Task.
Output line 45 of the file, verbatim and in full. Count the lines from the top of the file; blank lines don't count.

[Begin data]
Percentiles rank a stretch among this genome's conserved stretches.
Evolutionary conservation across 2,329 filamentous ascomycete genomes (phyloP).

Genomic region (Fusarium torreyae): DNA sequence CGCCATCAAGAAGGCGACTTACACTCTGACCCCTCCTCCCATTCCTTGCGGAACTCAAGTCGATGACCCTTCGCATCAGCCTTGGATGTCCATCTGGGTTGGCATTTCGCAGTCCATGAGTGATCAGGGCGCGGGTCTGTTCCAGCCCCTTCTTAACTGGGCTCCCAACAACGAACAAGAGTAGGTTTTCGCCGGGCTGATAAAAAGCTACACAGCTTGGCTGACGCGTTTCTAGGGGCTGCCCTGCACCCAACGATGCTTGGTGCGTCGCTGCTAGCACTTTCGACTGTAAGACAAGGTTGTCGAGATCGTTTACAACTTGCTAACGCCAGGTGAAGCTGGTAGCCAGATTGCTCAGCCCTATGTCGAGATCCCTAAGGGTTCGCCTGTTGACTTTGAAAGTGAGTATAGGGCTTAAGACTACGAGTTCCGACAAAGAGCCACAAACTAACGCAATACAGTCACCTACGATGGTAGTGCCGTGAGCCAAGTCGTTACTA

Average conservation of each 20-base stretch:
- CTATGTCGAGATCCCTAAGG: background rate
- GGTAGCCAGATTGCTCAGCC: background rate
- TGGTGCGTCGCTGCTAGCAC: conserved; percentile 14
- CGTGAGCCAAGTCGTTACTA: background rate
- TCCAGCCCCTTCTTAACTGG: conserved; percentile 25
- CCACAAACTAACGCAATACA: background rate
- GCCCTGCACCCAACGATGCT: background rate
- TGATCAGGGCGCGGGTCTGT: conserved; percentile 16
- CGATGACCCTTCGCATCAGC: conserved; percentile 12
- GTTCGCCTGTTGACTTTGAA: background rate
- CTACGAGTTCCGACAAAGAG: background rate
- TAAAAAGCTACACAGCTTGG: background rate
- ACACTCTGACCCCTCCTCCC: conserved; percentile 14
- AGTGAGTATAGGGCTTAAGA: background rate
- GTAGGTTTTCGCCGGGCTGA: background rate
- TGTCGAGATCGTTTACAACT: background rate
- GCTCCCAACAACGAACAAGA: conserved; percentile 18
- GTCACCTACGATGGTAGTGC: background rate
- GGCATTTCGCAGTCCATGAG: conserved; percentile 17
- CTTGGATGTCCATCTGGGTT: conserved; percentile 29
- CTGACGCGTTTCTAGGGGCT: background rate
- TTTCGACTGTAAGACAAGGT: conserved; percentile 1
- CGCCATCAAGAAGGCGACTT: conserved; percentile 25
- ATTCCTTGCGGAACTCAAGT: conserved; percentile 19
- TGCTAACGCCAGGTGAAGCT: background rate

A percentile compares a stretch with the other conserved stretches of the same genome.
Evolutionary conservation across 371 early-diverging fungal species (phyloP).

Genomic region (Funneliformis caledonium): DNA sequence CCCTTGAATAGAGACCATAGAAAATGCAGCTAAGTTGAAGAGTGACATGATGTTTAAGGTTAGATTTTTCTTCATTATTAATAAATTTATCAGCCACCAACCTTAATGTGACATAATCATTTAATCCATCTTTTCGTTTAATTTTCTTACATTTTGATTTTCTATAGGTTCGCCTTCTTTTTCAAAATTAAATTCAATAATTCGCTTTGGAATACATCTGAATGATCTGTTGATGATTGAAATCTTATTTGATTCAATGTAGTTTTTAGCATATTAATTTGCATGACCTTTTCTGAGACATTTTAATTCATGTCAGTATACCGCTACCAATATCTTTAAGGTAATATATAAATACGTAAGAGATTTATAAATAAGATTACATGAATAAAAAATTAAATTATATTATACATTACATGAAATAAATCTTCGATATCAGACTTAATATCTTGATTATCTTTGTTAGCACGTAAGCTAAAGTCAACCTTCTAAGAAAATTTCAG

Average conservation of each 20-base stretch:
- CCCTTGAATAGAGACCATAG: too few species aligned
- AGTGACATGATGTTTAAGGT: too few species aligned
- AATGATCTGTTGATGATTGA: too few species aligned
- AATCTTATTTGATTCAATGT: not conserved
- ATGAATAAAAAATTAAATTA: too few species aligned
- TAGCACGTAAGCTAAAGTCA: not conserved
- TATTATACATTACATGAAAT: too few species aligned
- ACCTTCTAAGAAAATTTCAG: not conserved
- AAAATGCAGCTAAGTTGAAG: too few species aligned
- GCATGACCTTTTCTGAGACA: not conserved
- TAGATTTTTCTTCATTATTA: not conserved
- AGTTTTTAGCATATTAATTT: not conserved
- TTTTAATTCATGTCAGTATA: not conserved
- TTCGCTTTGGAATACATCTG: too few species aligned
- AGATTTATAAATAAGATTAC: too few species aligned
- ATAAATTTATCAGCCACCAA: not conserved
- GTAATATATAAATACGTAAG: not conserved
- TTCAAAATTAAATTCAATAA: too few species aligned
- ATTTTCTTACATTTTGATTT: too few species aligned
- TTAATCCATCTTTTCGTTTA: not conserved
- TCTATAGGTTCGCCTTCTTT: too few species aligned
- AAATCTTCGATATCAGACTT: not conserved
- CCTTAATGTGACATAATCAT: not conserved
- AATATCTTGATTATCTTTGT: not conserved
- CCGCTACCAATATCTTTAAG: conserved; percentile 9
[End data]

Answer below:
- AGTTTTTAGCATATTAATTT: not conserved